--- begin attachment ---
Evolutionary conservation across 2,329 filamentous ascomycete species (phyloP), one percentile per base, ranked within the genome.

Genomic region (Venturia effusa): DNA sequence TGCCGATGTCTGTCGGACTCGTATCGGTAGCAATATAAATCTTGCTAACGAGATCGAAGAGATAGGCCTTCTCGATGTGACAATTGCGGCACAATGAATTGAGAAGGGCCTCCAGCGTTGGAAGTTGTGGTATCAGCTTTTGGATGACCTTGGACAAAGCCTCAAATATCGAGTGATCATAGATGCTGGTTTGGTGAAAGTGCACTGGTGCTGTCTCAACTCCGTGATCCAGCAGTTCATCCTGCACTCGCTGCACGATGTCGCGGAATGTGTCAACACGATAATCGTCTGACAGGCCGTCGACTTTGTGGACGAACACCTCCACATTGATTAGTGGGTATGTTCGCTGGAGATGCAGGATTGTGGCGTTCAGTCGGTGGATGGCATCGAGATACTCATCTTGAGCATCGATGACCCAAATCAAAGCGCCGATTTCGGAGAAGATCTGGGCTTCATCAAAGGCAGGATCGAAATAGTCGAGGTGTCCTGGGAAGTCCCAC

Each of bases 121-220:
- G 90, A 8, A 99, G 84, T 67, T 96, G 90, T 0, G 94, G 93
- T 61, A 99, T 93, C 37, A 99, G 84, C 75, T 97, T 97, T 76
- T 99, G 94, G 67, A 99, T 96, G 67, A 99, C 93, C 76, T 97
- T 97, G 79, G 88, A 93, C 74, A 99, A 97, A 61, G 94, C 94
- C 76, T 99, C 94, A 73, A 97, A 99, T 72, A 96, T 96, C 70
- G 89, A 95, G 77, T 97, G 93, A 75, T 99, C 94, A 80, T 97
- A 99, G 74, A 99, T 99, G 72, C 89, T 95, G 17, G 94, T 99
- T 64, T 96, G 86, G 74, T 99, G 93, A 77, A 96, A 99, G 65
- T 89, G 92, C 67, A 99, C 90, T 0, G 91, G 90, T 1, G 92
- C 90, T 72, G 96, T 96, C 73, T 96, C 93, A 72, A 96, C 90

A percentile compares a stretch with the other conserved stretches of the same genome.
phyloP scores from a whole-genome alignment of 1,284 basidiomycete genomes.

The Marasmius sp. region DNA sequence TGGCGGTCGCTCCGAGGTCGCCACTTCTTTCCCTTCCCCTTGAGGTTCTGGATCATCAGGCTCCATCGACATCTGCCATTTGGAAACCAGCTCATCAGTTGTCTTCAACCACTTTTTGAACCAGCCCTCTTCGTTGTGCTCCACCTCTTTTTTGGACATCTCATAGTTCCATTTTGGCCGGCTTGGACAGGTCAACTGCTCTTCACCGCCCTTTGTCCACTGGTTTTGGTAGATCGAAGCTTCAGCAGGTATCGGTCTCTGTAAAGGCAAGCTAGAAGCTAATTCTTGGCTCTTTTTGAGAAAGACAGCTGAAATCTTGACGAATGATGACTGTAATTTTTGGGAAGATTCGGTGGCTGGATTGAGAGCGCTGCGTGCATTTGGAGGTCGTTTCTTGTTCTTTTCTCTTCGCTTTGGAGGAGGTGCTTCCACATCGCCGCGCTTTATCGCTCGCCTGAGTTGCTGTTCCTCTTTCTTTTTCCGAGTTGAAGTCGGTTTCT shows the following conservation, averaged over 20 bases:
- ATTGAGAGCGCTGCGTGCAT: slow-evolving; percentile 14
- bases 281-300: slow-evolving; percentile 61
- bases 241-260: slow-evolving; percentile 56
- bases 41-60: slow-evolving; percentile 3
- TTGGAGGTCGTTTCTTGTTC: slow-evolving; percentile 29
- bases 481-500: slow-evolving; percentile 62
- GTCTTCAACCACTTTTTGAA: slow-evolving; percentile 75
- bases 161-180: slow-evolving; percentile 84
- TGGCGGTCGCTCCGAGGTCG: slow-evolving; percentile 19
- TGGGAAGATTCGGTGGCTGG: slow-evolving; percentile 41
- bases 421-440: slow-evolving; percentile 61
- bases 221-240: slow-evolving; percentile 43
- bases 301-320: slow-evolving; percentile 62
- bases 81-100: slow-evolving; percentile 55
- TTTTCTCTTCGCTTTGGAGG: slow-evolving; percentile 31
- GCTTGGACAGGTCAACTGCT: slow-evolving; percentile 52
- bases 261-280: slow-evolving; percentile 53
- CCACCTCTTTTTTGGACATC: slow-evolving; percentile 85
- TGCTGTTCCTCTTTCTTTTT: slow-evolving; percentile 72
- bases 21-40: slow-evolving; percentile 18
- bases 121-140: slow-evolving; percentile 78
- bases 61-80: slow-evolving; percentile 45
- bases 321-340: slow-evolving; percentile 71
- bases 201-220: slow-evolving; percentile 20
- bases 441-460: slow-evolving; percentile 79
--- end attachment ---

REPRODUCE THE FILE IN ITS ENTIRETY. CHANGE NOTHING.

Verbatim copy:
Evolutionary conservation across 2,329 filamentous ascomycete species (phyloP), one percentile per base, ranked within the genome.

Genomic region (Venturia effusa): DNA sequence TGCCGATGTCTGTCGGACTCGTATCGGTAGCAATATAAATCTTGCTAACGAGATCGAAGAGATAGGCCTTCTCGATGTGACAATTGCGGCACAATGAATTGAGAAGGGCCTCCAGCGTTGGAAGTTGTGGTATCAGCTTTTGGATGACCTTGGACAAAGCCTCAAATATCGAGTGATCATAGATGCTGGTTTGGTGAAAGTGCACTGGTGCTGTCTCAACTCCGTGATCCAGCAGTTCATCCTGCACTCGCTGCACGATGTCGCGGAATGTGTCAACACGATAATCGTCTGACAGGCCGTCGACTTTGTGGACGAACACCTCCACATTGATTAGTGGGTATGTTCGCTGGAGATGCAGGATTGTGGCGTTCAGTCGGTGGATGGCATCGAGATACTCATCTTGAGCATCGATGACCCAAATCAAAGCGCCGATTTCGGAGAAGATCTGGGCTTCATCAAAGGCAGGATCGAAATAGTCGAGGTGTCCTGGGAAGTCCCAC

Each of bases 121-220:
- G 90, A 8, A 99, G 84, T 67, T 96, G 90, T 0, G 94, G 93
- T 61, A 99, T 93, C 37, A 99, G 84, C 75, T 97, T 97, T 76
- T 99, G 94, G 67, A 99, T 96, G 67, A 99, C 93, C 76, T 97
- T 97, G 79, G 88, A 93, C 74, A 99, A 97, A 61, G 94, C 94
- C 76, T 99, C 94, A 73, A 97, A 99, T 72, A 96, T 96, C 70
- G 89, A 95, G 77, T 97, G 93, A 75, T 99, C 94, A 80, T 97
- A 99, G 74, A 99, T 99, G 72, C 89, T 95, G 17, G 94, T 99
- T 64, T 96, G 86, G 74, T 99, G 93, A 77, A 96, A 99, G 65
- T 89, G 92, C 67, A 99, C 90, T 0, G 91, G 90, T 1, G 92
- C 90, T 72, G 96, T 96, C 73, T 96, C 93, A 72, A 96, C 90

A percentile compares a stretch with the other conserved stretches of the same genome.
phyloP scores from a whole-genome alignment of 1,284 basidiomycete genomes.

The Marasmius sp. region DNA sequence TGGCGGTCGCTCCGAGGTCGCCACTTCTTTCCCTTCCCCTTGAGGTTCTGGATCATCAGGCTCCATCGACATCTGCCATTTGGAAACCAGCTCATCAGTTGTCTTCAACCACTTTTTGAACCAGCCCTCTTCGTTGTGCTCCACCTCTTTTTTGGACATCTCATAGTTCCATTTTGGCCGGCTTGGACAGGTCAACTGCTCTTCACCGCCCTTTGTCCACTGGTTTTGGTAGATCGAAGCTTCAGCAGGTATCGGTCTCTGTAAAGGCAAGCTAGAAGCTAATTCTTGGCTCTTTTTGAGAAAGACAGCTGAAATCTTGACGAATGATGACTGTAATTTTTGGGAAGATTCGGTGGCTGGATTGAGAGCGCTGCGTGCATTTGGAGGTCGTTTCTTGTTCTTTTCTCTTCGCTTTGGAGGAGGTGCTTCCACATCGCCGCGCTTTATCGCTCGCCTGAGTTGCTGTTCCTCTTTCTTTTTCCGAGTTGAAGTCGGTTTCT shows the following conservation, averaged over 20 bases:
- ATTGAGAGCGCTGCGTGCAT: slow-evolving; percentile 14
- bases 281-300: slow-evolving; percentile 61
- bases 241-260: slow-evolving; percentile 56
- bases 41-60: slow-evolving; percentile 3
- TTGGAGGTCGTTTCTTGTTC: slow-evolving; percentile 29
- bases 481-500: slow-evolving; percentile 62
- GTCTTCAACCACTTTTTGAA: slow-evolving; percentile 75
- bases 161-180: slow-evolving; percentile 84
- TGGCGGTCGCTCCGAGGTCG: slow-evolving; percentile 19
- TGGGAAGATTCGGTGGCTGG: slow-evolving; percentile 41
- bases 421-440: slow-evolving; percentile 61
- bases 221-240: slow-evolving; percentile 43
- bases 301-320: slow-evolving; percentile 62
- bases 81-100: slow-evolving; percentile 55
- TTTTCTCTTCGCTTTGGAGG: slow-evolving; percentile 31
- GCTTGGACAGGTCAACTGCT: slow-evolving; percentile 52
- bases 261-280: slow-evolving; percentile 53
- CCACCTCTTTTTTGGACATC: slow-evolving; percentile 85
- TGCTGTTCCTCTTTCTTTTT: slow-evolving; percentile 72
- bases 21-40: slow-evolving; percentile 18
- bases 121-140: slow-evolving; percentile 78
- bases 61-80: slow-evolving; percentile 45
- bases 321-340: slow-evolving; percentile 71
- bases 201-220: slow-evolving; percentile 20
- bases 441-460: slow-evolving; percentile 79